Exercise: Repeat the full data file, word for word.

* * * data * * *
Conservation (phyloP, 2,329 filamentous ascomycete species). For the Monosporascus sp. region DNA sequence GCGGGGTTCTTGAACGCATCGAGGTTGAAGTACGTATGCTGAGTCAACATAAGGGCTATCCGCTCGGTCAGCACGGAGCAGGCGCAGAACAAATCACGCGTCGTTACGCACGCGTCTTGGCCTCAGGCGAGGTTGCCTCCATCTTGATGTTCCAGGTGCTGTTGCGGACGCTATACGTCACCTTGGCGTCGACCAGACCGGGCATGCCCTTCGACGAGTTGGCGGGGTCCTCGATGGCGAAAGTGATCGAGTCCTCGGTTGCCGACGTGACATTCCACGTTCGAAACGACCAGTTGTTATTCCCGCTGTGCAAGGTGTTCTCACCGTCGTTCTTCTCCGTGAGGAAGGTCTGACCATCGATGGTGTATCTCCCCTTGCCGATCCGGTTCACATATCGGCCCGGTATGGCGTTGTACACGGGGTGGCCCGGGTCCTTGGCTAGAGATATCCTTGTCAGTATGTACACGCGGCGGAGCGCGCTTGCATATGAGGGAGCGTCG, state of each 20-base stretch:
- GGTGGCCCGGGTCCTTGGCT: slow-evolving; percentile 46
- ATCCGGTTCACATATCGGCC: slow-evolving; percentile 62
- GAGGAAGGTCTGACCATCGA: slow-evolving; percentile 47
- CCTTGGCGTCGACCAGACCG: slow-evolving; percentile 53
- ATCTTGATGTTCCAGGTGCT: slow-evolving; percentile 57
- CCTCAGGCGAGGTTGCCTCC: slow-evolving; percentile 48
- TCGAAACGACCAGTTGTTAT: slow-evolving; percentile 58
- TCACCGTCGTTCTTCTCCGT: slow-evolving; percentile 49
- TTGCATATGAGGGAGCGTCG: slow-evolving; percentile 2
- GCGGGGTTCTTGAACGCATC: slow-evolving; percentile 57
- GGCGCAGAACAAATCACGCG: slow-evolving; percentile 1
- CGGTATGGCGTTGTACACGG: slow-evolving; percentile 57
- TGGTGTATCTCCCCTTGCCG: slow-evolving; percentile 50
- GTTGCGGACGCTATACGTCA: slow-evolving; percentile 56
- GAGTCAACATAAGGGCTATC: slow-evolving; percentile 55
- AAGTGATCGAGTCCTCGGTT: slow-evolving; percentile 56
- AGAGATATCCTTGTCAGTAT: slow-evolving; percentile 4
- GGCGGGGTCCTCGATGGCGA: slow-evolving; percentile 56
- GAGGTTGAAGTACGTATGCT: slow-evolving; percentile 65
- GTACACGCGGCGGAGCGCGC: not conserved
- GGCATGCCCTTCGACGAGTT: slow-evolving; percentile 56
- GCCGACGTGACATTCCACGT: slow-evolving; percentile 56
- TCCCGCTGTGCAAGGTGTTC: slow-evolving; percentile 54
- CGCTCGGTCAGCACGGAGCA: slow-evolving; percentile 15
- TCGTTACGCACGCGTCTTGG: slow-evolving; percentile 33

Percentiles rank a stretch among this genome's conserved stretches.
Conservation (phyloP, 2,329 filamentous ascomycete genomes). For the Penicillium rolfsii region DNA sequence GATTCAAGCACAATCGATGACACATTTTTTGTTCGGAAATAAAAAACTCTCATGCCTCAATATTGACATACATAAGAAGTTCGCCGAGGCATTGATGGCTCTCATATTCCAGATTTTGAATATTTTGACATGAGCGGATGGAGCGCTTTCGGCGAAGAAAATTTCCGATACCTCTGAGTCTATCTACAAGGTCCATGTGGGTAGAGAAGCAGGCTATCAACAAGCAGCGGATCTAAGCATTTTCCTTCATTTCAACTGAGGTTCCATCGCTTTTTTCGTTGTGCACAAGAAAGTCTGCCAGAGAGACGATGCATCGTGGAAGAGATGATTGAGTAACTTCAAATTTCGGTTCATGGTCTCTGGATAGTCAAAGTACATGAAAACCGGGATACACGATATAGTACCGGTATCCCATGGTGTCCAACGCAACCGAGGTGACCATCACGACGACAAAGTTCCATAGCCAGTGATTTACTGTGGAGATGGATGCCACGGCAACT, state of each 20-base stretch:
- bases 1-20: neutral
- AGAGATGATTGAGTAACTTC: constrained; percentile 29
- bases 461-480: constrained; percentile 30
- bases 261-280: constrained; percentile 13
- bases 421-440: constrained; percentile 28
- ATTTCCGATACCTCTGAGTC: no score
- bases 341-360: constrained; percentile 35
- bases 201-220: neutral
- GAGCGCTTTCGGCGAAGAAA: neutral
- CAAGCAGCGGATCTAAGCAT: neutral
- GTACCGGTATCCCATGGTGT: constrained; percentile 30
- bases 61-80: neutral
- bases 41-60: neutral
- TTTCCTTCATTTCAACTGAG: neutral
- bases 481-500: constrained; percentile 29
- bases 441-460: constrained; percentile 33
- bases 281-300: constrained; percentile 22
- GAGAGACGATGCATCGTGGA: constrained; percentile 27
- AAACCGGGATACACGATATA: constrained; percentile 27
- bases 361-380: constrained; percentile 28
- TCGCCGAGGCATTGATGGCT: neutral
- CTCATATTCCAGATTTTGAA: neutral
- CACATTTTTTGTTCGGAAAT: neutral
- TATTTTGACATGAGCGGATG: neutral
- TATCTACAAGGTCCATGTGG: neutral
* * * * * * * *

Conservation (phyloP, 2,329 filamentous ascomycete species). For the Monosporascus sp. region DNA sequence GCGGGGTTCTTGAACGCATCGAGGTTGAAGTACGTATGCTGAGTCAACATAAGGGCTATCCGCTCGGTCAGCACGGAGCAGGCGCAGAACAAATCACGCGTCGTTACGCACGCGTCTTGGCCTCAGGCGAGGTTGCCTCCATCTTGATGTTCCAGGTGCTGTTGCGGACGCTATACGTCACCTTGGCGTCGACCAGACCGGGCATGCCCTTCGACGAGTTGGCGGGGTCCTCGATGGCGAAAGTGATCGAGTCCTCGGTTGCCGACGTGACATTCCACGTTCGAAACGACCAGTTGTTATTCCCGCTGTGCAAGGTGTTCTCACCGTCGTTCTTCTCCGTGAGGAAGGTCTGACCATCGATGGTGTATCTCCCCTTGCCGATCCGGTTCACATATCGGCCCGGTATGGCGTTGTACACGGGGTGGCCCGGGTCCTTGGCTAGAGATATCCTTGTCAGTATGTACACGCGGCGGAGCGCGCTTGCATATGAGGGAGCGTCG, state of each 20-base stretch:
- GGTGGCCCGGGTCCTTGGCT: slow-evolving; percentile 46
- ATCCGGTTCACATATCGGCC: slow-evolving; percentile 62
- GAGGAAGGTCTGACCATCGA: slow-evolving; percentile 47
- CCTTGGCGTCGACCAGACCG: slow-evolving; percentile 53
- ATCTTGATGTTCCAGGTGCT: slow-evolving; percentile 57
- CCTCAGGCGAGGTTGCCTCC: slow-evolving; percentile 48
- TCGAAACGACCAGTTGTTAT: slow-evolving; percentile 58
- TCACCGTCGTTCTTCTCCGT: slow-evolving; percentile 49
- TTGCATATGAGGGAGCGTCG: slow-evolving; percentile 2
- GCGGGGTTCTTGAACGCATC: slow-evolving; percentile 57
- GGCGCAGAACAAATCACGCG: slow-evolving; percentile 1
- CGGTATGGCGTTGTACACGG: slow-evolving; percentile 57
- TGGTGTATCTCCCCTTGCCG: slow-evolving; percentile 50
- GTTGCGGACGCTATACGTCA: slow-evolving; percentile 56
- GAGTCAACATAAGGGCTATC: slow-evolving; percentile 55
- AAGTGATCGAGTCCTCGGTT: slow-evolving; percentile 56
- AGAGATATCCTTGTCAGTAT: slow-evolving; percentile 4
- GGCGGGGTCCTCGATGGCGA: slow-evolving; percentile 56
- GAGGTTGAAGTACGTATGCT: slow-evolving; percentile 65
- GTACACGCGGCGGAGCGCGC: not conserved
- GGCATGCCCTTCGACGAGTT: slow-evolving; percentile 56
- GCCGACGTGACATTCCACGT: slow-evolving; percentile 56
- TCCCGCTGTGCAAGGTGTTC: slow-evolving; percentile 54
- CGCTCGGTCAGCACGGAGCA: slow-evolving; percentile 15
- TCGTTACGCACGCGTCTTGG: slow-evolving; percentile 33

Percentiles rank a stretch among this genome's conserved stretches.
Conservation (phyloP, 2,329 filamentous ascomycete genomes). For the Penicillium rolfsii region DNA sequence GATTCAAGCACAATCGATGACACATTTTTTGTTCGGAAATAAAAAACTCTCATGCCTCAATATTGACATACATAAGAAGTTCGCCGAGGCATTGATGGCTCTCATATTCCAGATTTTGAATATTTTGACATGAGCGGATGGAGCGCTTTCGGCGAAGAAAATTTCCGATACCTCTGAGTCTATCTACAAGGTCCATGTGGGTAGAGAAGCAGGCTATCAACAAGCAGCGGATCTAAGCATTTTCCTTCATTTCAACTGAGGTTCCATCGCTTTTTTCGTTGTGCACAAGAAAGTCTGCCAGAGAGACGATGCATCGTGGAAGAGATGATTGAGTAACTTCAAATTTCGGTTCATGGTCTCTGGATAGTCAAAGTACATGAAAACCGGGATACACGATATAGTACCGGTATCCCATGGTGTCCAACGCAACCGAGGTGACCATCACGACGACAAAGTTCCATAGCCAGTGATTTACTGTGGAGATGGATGCCACGGCAACT, state of each 20-base stretch:
- bases 1-20: neutral
- AGAGATGATTGAGTAACTTC: constrained; percentile 29
- bases 461-480: constrained; percentile 30
- bases 261-280: constrained; percentile 13
- bases 421-440: constrained; percentile 28
- ATTTCCGATACCTCTGAGTC: no score
- bases 341-360: constrained; percentile 35
- bases 201-220: neutral
- GAGCGCTTTCGGCGAAGAAA: neutral
- CAAGCAGCGGATCTAAGCAT: neutral
- GTACCGGTATCCCATGGTGT: constrained; percentile 30
- bases 61-80: neutral
- bases 41-60: neutral
- TTTCCTTCATTTCAACTGAG: neutral
- bases 481-500: constrained; percentile 29
- bases 441-460: constrained; percentile 33
- bases 281-300: constrained; percentile 22
- GAGAGACGATGCATCGTGGA: constrained; percentile 27
- AAACCGGGATACACGATATA: constrained; percentile 27
- bases 361-380: constrained; percentile 28
- TCGCCGAGGCATTGATGGCT: neutral
- CTCATATTCCAGATTTTGAA: neutral
- CACATTTTTTGTTCGGAAAT: neutral
- TATTTTGACATGAGCGGATG: neutral
- TATCTACAAGGTCCATGTGG: neutral